How You React to Stress Could Be Damaging Your Brain

How You React to Stress Could Be Damaging Your Brain

New research shows that there could be a significant link between stress and brain health. Here, you will learn more about stress, its biological impact upon the brain, the specific ways stress can influence brain health as well as various stress-reducing methods.

What is Stress?

We’ve all experienced it — but what, exactly, is stress? Stress is categorized as any excessive physical, mental or emotional tension that could potentially cause health problems or exacerbate already existing health-related issues. Stress can be the result of major issues such as professional pressures, financial difficulties, family concerns, relationship struggles and ill health. However, stress and anxiety might also result from minor, everyday aggravations like commuting and experiencing computer trouble.

Stress and Brain Health

When people experience periods of heightened stress, the body responds by releasing what are known as “stress hormones,” such as adrenaline and cortisol. These substances produce the fight-or-flight response, which is the body’s way of preparing to cope with whatever difficult circumstances it must face. During the short-term, such action is beneficial. However, continual exposure to elevated anxiety levels can begin to damage many different internal systems, most notably the brain.

Certain medical professionals opine that chronic stress and the release of stress hormones could lead to brain cell (neurons) malfunction. Eventually, this malfunction may result in cognitive challenges including memory loss, concentration difficulties, increased risk of developing anxiety disorders or depression, mood swings and other potentially serious mental maladies like Alzheimer’s disease, dementia and brain toxicity.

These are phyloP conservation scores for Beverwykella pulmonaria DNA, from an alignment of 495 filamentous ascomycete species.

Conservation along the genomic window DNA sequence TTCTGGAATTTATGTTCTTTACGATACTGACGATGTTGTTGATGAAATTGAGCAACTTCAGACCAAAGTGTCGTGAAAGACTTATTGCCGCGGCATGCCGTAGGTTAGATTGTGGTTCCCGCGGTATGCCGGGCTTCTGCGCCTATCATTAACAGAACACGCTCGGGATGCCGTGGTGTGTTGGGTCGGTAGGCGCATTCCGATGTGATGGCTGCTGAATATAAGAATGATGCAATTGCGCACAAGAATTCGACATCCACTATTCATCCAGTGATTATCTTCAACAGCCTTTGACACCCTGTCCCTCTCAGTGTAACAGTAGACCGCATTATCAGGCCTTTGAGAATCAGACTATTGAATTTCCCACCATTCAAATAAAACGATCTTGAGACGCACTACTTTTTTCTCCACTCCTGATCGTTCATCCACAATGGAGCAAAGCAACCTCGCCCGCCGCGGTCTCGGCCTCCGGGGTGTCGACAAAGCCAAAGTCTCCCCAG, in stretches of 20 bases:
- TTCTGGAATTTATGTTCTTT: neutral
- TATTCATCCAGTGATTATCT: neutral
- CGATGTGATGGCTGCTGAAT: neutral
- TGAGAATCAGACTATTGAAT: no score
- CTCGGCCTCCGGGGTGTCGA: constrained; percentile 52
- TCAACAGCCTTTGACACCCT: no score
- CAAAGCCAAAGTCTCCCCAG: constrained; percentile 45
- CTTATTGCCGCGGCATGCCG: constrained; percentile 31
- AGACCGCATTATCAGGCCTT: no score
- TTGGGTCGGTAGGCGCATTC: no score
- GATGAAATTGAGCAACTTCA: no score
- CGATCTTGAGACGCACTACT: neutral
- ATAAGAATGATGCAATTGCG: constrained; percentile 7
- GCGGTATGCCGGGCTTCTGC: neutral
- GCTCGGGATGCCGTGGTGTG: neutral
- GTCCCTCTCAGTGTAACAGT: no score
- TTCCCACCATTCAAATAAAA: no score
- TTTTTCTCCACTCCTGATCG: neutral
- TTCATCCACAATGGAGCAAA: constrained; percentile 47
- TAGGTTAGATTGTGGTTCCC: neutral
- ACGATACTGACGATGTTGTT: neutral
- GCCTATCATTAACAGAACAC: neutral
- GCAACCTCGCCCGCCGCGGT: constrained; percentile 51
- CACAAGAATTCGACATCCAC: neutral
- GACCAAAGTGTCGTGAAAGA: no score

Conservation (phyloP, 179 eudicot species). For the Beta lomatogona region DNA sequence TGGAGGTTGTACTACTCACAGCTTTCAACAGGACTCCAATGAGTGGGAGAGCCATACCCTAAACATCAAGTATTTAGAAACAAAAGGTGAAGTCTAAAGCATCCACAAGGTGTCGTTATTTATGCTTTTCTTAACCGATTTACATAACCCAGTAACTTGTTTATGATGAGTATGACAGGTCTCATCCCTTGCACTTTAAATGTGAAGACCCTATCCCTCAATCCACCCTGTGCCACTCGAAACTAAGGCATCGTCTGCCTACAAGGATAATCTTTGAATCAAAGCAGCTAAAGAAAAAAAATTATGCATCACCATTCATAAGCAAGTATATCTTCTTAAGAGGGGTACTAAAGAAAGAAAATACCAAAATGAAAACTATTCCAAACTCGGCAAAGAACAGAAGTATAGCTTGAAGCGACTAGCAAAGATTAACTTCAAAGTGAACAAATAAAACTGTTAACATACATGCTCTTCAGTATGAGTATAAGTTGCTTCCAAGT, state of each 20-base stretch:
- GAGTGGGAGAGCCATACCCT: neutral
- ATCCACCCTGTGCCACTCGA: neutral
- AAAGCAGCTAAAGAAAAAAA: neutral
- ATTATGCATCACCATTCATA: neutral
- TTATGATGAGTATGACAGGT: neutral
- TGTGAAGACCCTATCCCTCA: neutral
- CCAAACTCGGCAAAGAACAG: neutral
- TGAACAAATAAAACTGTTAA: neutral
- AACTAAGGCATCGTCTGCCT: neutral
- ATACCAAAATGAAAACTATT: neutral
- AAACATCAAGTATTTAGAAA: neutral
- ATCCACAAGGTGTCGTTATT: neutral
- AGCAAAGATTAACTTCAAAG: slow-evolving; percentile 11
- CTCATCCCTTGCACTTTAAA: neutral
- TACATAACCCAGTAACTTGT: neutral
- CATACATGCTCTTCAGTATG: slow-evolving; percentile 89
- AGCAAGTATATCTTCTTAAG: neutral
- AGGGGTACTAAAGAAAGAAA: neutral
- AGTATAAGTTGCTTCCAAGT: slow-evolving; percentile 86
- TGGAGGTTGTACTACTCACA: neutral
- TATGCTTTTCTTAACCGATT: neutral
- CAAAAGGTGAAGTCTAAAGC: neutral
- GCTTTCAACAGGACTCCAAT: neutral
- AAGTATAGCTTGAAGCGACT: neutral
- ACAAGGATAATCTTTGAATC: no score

Study Links Stress and Brain Health

It is important to note that stress affects each person differently. Certain individuals possess the capacity to better cope with specific stressors than others. Additionally, its important to note that even minor stressors can affect the brain in some individuals to the same extent that major tension triggers might in other individuals.

According to a study performed by researchers representing Oregon State University, the small, everyday, bothersome nuisances and the manner in which people react to such triggers could play a role in predicting their future mental health. In the study, a team of researchers employed by the University’s School Of Public Health examined the impact minor stressors, like being stuck in traffic, had on more than 100 senior citizens ranging in age from 65 to 95. The test subjects’ cognitive skills were examined every six months for a duration of approximately two-and-a-half years.

In addition to completing the mental exercises, participants were also asked to disclose the specific stress triggers they had been exposed to prior to their arrival at the test site. Researchers measured the subjects’ stress levels by gauging their response to specific inquiries and rating their anxiety-laden experiences on a scale of intensity. Moreover, participants were required to fill out a questionnaire regarding any physical health manifestations these stressful encounters precipitated.